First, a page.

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Re: Looking to improve performance of svn annotate

From: Greg Hudson <ghudson_at_MIT.EDU>
Date: Tue, 17 Aug 2010 11:31:21 -0400

On Tue, 2010-08-17 at 09:26 -0400, Johan Corveleyn wrote:
> Greg, could you explain a bit more what you mean with
> "edit-stream-style binary diffs", vs. the binary deltas we have now?
> Could you perhaps give an example similar to Julian's? Wouldn't you
> have the same problem with pieces of the source text being copied
> out-of-order (100 bytes from the end/middle of the source being copied
> to the beginning of the target, followed by the rest of the source)?

Let's take a look at the differences between a line-based edit stream
diff (such as what you'd see in the output of diff -e) and a binary
delta as we have in Subversion.

The most obvious difference is that the former traffics in lines, rather
than arbitrary byte ranges, but the actual differences are much deeper.
A line-based diff can be modeled with the following "instructions":

  * Copy the next N lines of source to target.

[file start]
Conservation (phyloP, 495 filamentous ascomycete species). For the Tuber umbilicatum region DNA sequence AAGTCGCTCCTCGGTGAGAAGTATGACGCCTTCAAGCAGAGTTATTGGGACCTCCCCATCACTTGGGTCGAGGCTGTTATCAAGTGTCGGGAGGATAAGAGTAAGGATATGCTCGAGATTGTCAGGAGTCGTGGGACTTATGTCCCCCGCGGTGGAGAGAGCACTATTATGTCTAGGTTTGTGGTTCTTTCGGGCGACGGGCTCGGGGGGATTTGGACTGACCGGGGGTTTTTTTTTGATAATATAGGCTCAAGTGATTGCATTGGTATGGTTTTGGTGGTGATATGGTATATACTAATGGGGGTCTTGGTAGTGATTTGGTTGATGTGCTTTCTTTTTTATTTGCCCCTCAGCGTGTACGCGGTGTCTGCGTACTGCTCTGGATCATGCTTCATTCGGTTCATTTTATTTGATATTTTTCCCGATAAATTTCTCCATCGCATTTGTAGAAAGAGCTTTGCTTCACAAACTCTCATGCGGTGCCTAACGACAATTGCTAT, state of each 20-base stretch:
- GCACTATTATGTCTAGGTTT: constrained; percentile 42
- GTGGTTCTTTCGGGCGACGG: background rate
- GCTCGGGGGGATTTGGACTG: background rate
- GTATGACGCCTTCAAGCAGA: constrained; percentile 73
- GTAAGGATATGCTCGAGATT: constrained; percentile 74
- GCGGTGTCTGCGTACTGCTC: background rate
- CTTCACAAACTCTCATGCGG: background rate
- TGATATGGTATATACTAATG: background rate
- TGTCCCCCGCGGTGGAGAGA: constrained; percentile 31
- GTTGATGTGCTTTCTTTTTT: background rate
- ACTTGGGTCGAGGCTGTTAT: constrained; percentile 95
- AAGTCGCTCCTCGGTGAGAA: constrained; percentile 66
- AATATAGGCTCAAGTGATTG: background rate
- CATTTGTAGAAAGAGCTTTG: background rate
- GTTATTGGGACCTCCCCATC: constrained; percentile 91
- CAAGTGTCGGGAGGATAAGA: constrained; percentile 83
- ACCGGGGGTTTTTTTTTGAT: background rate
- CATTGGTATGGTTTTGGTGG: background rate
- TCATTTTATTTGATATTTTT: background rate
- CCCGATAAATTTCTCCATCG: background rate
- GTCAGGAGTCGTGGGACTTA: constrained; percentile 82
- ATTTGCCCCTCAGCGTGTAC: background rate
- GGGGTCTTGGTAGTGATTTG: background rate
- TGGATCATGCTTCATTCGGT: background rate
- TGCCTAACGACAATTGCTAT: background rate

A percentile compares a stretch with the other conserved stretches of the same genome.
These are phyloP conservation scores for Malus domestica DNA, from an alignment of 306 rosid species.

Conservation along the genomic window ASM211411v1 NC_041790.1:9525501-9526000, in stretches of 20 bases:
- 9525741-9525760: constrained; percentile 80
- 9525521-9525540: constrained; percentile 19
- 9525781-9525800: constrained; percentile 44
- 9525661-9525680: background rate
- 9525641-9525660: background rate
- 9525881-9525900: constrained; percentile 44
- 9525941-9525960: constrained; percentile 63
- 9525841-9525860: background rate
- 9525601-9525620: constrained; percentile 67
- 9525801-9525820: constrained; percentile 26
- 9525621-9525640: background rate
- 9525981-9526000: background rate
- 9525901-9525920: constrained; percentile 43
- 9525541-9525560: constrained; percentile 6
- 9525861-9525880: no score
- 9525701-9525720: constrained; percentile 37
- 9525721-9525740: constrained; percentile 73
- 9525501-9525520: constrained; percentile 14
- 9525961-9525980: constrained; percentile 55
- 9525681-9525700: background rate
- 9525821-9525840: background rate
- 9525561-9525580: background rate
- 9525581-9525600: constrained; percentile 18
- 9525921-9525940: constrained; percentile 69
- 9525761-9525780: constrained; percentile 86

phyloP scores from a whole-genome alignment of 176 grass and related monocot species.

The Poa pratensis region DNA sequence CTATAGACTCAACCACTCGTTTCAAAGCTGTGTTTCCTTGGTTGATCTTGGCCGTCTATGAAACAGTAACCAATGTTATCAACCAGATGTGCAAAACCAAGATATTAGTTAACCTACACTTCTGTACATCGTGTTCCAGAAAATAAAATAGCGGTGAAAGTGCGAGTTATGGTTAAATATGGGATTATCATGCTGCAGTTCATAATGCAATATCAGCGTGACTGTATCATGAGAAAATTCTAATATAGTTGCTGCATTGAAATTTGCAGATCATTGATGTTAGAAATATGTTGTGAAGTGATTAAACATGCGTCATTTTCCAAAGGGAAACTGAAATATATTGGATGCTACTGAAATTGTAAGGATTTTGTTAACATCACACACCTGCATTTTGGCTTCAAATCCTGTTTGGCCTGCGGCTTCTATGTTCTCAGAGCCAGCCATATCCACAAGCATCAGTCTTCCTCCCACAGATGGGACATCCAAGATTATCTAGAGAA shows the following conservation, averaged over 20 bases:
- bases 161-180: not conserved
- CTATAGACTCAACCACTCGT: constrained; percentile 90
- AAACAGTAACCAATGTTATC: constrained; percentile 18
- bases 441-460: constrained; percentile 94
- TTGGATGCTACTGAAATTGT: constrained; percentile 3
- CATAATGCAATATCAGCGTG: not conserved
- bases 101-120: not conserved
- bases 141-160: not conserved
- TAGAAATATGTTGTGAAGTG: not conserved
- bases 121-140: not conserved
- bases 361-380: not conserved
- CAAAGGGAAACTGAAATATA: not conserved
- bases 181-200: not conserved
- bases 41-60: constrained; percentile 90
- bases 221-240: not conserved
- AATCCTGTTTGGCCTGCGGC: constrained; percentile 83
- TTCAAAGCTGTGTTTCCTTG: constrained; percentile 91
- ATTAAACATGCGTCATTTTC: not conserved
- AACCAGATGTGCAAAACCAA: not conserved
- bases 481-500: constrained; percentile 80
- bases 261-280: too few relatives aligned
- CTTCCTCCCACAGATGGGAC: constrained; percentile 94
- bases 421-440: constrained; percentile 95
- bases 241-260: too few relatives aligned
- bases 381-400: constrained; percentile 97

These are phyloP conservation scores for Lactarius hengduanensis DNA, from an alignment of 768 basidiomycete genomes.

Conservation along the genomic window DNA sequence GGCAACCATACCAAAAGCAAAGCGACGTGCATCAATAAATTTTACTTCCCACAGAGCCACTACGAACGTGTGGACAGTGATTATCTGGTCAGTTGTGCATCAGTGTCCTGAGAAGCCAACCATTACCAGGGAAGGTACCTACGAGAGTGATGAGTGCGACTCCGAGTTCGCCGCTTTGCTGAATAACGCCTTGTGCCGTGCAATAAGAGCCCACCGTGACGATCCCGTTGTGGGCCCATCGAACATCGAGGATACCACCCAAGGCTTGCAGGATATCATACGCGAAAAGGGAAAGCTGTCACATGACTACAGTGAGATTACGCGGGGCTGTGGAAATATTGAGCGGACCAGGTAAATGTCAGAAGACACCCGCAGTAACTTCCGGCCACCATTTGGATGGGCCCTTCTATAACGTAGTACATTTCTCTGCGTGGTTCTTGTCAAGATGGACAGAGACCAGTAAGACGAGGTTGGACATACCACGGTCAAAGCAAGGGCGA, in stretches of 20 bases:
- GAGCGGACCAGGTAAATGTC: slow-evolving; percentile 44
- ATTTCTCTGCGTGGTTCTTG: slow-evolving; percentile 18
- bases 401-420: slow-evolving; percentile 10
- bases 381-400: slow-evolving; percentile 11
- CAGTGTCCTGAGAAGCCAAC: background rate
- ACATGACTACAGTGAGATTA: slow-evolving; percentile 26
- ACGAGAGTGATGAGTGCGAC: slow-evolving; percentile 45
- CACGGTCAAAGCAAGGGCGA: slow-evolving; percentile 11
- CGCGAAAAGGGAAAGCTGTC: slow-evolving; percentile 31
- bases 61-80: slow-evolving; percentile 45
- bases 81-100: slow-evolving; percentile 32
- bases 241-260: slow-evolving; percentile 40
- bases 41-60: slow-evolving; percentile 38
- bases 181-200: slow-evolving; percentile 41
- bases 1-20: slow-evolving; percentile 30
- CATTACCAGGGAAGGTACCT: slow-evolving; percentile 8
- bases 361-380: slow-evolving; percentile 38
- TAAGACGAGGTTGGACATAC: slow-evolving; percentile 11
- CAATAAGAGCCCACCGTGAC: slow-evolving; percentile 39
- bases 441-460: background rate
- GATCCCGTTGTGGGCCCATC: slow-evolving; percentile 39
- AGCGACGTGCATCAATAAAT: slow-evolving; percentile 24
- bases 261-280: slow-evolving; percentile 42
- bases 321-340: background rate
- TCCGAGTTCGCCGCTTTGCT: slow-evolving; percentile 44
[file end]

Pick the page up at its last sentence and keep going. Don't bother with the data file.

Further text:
* Skip the next N lines of source.
  * Copy the next N lines of new data to target.

After applying a diff like this, you can easily divide the target lines
into two categories: those which originated from the source, and those
which originated from the diff. The division may not accurately
represent the intent of the change (there's the classic problem of the
mis-attributed close brace, for instance; see
http://bramcohen.livejournal.com/73318.html), but it's typically pretty
close.

Subversion binary deltas have a more flexible instruction set, more akin
to what you'd find in a compression algorithm. The source and target
are chopped up into windows, and for each window you have:

  * Copy N bytes from offset O in the source window to target.
  * Copy N bytes from offset O in the target window to target.
  * Copy the next N bytes of new data to target.

There is no easy way to divide the target into source bytes and diff
bytes. Certainly, you can tag which bytes were copied from the source
window, but that's meaningless. Bytes which came from the source window
may have been rearranged by the diff; bytes which came from new data may
only have done so because of windowing.

The optimization idea is to create a new kind of diff (or more likely,
research an existing algorithm) which obeys the rules of the line-based
edit stream--no windowing, sequential access only into the source
stream--but traffics in bytes instead of lines. With such a diff in
hand, we can divide the target bytes into source-origin and diff-origin,
and then, after splitting the target into lines, determine which lines
are "tainted" by diff-origin bytes and therefore should be viewed as
originating in the diff.
Received on 2010-08-17 17:32:19 CEST

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